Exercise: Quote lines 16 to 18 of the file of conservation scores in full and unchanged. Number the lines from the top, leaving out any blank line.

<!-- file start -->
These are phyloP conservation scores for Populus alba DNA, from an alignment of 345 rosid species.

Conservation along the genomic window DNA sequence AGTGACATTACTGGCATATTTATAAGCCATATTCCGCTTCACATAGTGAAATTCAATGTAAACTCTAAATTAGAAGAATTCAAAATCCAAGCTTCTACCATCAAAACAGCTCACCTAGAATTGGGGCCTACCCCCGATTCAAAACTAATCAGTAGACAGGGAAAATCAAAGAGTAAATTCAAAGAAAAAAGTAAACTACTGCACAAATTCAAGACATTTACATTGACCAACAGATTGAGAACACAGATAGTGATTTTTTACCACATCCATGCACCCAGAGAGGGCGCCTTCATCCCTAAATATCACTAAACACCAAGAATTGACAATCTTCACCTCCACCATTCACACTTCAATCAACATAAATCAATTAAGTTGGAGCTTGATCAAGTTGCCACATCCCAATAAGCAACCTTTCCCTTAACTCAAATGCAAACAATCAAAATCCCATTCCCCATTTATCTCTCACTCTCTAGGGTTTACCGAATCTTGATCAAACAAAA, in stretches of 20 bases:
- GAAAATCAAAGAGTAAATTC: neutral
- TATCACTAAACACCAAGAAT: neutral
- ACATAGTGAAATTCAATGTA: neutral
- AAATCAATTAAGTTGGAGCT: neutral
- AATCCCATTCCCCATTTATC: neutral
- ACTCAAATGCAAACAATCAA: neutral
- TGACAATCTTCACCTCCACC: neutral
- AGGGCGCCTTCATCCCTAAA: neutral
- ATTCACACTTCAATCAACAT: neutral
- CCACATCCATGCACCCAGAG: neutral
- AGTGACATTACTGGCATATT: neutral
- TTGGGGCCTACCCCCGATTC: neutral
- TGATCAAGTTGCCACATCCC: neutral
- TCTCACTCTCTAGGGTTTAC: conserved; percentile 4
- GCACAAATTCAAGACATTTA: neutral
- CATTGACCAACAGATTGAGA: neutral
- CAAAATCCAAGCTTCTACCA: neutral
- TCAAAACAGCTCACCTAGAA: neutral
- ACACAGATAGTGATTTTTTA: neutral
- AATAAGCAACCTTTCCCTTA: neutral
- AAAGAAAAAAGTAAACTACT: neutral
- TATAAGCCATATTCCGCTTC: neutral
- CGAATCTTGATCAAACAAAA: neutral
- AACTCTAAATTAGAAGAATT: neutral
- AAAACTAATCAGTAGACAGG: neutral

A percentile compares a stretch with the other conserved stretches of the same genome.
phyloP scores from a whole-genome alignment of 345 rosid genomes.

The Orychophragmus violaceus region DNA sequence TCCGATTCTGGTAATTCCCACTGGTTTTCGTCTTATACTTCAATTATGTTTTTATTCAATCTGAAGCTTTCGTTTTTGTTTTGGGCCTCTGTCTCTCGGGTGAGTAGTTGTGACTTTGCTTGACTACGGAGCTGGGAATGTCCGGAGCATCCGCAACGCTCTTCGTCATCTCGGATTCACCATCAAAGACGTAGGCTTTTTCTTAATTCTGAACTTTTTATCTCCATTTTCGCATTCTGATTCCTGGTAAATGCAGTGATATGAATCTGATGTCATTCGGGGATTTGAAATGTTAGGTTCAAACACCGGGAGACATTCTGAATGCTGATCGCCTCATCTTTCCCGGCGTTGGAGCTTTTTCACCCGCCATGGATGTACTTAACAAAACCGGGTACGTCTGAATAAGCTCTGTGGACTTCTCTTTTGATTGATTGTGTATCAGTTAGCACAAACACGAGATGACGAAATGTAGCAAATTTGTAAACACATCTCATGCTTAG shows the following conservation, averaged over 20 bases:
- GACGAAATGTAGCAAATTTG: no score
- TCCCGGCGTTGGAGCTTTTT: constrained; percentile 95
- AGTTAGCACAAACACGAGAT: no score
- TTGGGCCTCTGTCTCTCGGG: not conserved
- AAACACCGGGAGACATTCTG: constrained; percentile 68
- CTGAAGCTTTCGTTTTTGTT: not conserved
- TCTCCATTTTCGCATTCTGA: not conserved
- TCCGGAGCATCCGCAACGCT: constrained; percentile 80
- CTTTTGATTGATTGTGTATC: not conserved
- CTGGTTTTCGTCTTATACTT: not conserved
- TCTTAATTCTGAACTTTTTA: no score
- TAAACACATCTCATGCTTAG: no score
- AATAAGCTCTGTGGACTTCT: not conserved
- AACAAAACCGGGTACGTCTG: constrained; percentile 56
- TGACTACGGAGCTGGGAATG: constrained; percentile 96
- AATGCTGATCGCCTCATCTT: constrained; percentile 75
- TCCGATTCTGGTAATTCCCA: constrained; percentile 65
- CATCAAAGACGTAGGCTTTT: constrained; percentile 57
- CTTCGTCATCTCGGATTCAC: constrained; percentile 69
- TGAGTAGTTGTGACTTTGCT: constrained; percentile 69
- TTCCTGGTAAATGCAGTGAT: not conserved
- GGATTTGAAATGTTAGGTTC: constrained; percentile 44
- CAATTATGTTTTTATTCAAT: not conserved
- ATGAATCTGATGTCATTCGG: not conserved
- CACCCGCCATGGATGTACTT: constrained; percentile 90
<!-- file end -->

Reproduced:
- TCTCACTCTCTAGGGTTTAC: conserved; percentile 4
- GCACAAATTCAAGACATTTA: neutral
- CATTGACCAACAGATTGAGA: neutral